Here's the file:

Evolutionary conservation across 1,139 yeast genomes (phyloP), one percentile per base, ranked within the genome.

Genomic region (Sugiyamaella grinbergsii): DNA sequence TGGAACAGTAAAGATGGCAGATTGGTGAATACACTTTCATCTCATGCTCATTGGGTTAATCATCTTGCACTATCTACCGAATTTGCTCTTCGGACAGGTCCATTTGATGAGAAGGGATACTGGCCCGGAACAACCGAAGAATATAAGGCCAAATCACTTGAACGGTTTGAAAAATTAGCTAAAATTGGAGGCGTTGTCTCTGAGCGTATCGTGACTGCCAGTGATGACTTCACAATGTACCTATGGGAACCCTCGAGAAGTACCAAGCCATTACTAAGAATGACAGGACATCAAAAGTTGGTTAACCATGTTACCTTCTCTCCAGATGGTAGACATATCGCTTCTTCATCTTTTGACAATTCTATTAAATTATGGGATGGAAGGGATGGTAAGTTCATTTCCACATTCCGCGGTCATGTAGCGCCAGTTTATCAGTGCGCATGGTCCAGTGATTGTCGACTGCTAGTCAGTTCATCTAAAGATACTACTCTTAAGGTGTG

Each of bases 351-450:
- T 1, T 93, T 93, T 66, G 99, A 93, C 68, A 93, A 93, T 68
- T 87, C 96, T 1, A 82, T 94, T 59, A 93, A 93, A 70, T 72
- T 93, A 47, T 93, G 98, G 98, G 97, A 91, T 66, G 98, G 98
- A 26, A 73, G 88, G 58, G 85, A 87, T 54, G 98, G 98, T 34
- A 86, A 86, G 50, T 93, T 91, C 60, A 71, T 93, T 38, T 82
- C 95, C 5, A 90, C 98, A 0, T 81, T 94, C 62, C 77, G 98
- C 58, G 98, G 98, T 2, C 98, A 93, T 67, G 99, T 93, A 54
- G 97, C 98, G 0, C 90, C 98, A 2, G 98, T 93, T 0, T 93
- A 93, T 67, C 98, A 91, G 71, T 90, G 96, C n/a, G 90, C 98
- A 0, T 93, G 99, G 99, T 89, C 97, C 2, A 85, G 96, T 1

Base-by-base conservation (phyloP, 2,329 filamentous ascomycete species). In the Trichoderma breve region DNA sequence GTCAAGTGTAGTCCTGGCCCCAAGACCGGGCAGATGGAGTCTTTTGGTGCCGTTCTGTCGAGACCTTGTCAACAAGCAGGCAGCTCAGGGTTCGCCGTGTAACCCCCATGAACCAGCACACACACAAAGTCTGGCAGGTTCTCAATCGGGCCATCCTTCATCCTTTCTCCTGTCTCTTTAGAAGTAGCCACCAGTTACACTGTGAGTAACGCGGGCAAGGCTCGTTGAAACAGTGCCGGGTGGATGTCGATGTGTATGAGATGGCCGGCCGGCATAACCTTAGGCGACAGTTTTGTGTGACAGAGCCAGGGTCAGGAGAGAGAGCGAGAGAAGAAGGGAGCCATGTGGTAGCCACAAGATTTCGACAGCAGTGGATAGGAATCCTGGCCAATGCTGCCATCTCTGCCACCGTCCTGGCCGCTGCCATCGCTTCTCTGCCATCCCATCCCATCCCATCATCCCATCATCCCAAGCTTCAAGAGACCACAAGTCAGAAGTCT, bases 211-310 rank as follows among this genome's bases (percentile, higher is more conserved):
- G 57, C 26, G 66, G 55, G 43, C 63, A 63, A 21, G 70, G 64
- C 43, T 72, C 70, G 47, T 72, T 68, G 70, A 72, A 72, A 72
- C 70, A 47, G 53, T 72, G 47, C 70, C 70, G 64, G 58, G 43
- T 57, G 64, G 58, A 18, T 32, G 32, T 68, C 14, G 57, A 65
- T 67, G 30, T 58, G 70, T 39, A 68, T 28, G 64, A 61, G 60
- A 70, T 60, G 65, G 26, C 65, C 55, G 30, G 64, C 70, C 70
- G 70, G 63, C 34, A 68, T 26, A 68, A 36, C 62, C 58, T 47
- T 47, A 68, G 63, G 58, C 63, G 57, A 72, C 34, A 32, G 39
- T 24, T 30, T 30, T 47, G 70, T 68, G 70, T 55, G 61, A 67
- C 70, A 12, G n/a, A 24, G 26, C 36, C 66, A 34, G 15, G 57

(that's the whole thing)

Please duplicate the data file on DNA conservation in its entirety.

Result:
Evolutionary conservation across 1,139 yeast genomes (phyloP), one percentile per base, ranked within the genome.

Genomic region (Sugiyamaella grinbergsii): DNA sequence TGGAACAGTAAAGATGGCAGATTGGTGAATACACTTTCATCTCATGCTCATTGGGTTAATCATCTTGCACTATCTACCGAATTTGCTCTTCGGACAGGTCCATTTGATGAGAAGGGATACTGGCCCGGAACAACCGAAGAATATAAGGCCAAATCACTTGAACGGTTTGAAAAATTAGCTAAAATTGGAGGCGTTGTCTCTGAGCGTATCGTGACTGCCAGTGATGACTTCACAATGTACCTATGGGAACCCTCGAGAAGTACCAAGCCATTACTAAGAATGACAGGACATCAAAAGTTGGTTAACCATGTTACCTTCTCTCCAGATGGTAGACATATCGCTTCTTCATCTTTTGACAATTCTATTAAATTATGGGATGGAAGGGATGGTAAGTTCATTTCCACATTCCGCGGTCATGTAGCGCCAGTTTATCAGTGCGCATGGTCCAGTGATTGTCGACTGCTAGTCAGTTCATCTAAAGATACTACTCTTAAGGTGTG

Each of bases 351-450:
- T 1, T 93, T 93, T 66, G 99, A 93, C 68, A 93, A 93, T 68
- T 87, C 96, T 1, A 82, T 94, T 59, A 93, A 93, A 70, T 72
- T 93, A 47, T 93, G 98, G 98, G 97, A 91, T 66, G 98, G 98
- A 26, A 73, G 88, G 58, G 85, A 87, T 54, G 98, G 98, T 34
- A 86, A 86, G 50, T 93, T 91, C 60, A 71, T 93, T 38, T 82
- C 95, C 5, A 90, C 98, A 0, T 81, T 94, C 62, C 77, G 98
- C 58, G 98, G 98, T 2, C 98, A 93, T 67, G 99, T 93, A 54
- G 97, C 98, G 0, C 90, C 98, A 2, G 98, T 93, T 0, T 93
- A 93, T 67, C 98, A 91, G 71, T 90, G 96, C n/a, G 90, C 98
- A 0, T 93, G 99, G 99, T 89, C 97, C 2, A 85, G 96, T 1

Base-by-base conservation (phyloP, 2,329 filamentous ascomycete species). In the Trichoderma breve region DNA sequence GTCAAGTGTAGTCCTGGCCCCAAGACCGGGCAGATGGAGTCTTTTGGTGCCGTTCTGTCGAGACCTTGTCAACAAGCAGGCAGCTCAGGGTTCGCCGTGTAACCCCCATGAACCAGCACACACACAAAGTCTGGCAGGTTCTCAATCGGGCCATCCTTCATCCTTTCTCCTGTCTCTTTAGAAGTAGCCACCAGTTACACTGTGAGTAACGCGGGCAAGGCTCGTTGAAACAGTGCCGGGTGGATGTCGATGTGTATGAGATGGCCGGCCGGCATAACCTTAGGCGACAGTTTTGTGTGACAGAGCCAGGGTCAGGAGAGAGAGCGAGAGAAGAAGGGAGCCATGTGGTAGCCACAAGATTTCGACAGCAGTGGATAGGAATCCTGGCCAATGCTGCCATCTCTGCCACCGTCCTGGCCGCTGCCATCGCTTCTCTGCCATCCCATCCCATCCCATCATCCCATCATCCCAAGCTTCAAGAGACCACAAGTCAGAAGTCT, bases 211-310 rank as follows among this genome's bases (percentile, higher is more conserved):
- G 57, C 26, G 66, G 55, G 43, C 63, A 63, A 21, G 70, G 64
- C 43, T 72, C 70, G 47, T 72, T 68, G 70, A 72, A 72, A 72
- C 70, A 47, G 53, T 72, G 47, C 70, C 70, G 64, G 58, G 43
- T 57, G 64, G 58, A 18, T 32, G 32, T 68, C 14, G 57, A 65
- T 67, G 30, T 58, G 70, T 39, A 68, T 28, G 64, A 61, G 60
- A 70, T 60, G 65, G 26, C 65, C 55, G 30, G 64, C 70, C 70
- G 70, G 63, C 34, A 68, T 26, A 68, A 36, C 62, C 58, T 47
- T 47, A 68, G 63, G 58, C 63, G 57, A 72, C 34, A 32, G 39
- T 24, T 30, T 30, T 47, G 70, T 68, G 70, T 55, G 61, A 67
- C 70, A 12, G n/a, A 24, G 26, C 36, C 66, A 34, G 15, G 57